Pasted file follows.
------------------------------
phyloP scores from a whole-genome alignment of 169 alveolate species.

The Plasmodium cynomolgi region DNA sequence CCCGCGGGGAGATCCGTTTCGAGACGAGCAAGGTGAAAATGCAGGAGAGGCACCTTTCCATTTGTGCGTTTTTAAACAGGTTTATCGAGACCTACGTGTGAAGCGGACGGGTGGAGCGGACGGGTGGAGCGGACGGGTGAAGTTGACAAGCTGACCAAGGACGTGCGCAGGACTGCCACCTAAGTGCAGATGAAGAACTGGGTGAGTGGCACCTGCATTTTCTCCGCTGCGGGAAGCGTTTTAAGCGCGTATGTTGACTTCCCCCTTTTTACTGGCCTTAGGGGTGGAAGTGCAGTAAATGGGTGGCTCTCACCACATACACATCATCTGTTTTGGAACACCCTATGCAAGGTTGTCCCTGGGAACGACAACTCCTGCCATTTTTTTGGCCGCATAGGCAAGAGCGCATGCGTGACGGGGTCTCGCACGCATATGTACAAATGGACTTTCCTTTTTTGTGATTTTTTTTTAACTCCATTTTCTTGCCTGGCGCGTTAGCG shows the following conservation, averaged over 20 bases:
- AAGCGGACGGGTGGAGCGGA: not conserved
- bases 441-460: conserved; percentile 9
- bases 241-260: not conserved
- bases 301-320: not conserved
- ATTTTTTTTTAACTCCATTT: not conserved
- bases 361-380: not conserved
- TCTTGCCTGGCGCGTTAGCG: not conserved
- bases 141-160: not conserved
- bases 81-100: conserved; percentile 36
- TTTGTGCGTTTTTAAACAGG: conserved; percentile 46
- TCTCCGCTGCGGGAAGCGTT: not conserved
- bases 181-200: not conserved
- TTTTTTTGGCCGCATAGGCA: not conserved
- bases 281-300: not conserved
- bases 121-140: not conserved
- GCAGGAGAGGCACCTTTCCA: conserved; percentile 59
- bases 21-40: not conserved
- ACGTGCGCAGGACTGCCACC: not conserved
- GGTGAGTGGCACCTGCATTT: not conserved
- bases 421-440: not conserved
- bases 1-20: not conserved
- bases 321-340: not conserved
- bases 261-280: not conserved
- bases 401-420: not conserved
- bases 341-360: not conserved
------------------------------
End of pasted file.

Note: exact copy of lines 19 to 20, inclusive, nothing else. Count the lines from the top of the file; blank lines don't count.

- bases 21-40: not conserved
- ACGTGCGCAGGACTGCCACC: not conserved